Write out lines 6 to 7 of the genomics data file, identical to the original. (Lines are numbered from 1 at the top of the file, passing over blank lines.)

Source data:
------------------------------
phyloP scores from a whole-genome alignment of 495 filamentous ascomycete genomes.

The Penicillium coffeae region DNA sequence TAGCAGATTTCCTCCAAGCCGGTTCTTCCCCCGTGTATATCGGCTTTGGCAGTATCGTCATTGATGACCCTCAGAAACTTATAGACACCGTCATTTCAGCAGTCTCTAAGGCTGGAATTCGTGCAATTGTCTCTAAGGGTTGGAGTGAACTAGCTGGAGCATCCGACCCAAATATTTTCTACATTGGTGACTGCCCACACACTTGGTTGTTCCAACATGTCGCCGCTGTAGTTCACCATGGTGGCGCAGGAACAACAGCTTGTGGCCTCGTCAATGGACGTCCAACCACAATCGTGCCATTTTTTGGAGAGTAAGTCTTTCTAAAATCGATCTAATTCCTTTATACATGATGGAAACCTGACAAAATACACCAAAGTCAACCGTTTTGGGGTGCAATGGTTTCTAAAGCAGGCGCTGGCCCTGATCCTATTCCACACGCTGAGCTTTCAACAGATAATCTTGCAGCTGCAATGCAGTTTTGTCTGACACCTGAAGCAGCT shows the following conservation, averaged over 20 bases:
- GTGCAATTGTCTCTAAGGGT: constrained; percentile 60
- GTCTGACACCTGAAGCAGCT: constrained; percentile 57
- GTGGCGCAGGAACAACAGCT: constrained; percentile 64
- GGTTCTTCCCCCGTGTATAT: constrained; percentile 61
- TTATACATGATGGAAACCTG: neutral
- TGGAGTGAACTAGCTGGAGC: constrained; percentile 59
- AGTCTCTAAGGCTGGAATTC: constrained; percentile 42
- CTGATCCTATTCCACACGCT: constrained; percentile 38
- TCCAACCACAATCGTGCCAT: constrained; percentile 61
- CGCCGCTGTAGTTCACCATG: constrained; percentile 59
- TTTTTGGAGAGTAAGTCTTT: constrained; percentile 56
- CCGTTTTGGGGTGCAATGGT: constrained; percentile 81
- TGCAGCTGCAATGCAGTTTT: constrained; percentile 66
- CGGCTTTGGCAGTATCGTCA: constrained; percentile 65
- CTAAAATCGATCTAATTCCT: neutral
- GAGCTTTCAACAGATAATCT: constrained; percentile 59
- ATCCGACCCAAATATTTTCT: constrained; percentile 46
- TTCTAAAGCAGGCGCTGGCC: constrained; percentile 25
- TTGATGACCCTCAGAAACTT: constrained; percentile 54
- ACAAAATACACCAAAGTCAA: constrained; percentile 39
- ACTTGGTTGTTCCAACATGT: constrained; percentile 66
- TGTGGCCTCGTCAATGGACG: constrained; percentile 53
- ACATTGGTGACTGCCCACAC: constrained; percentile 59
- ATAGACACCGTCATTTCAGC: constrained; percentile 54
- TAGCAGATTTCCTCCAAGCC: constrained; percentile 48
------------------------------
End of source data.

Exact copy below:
- GGTTCTTCCCCCGTGTATAT: constrained; percentile 61
- TTATACATGATGGAAACCTG: neutral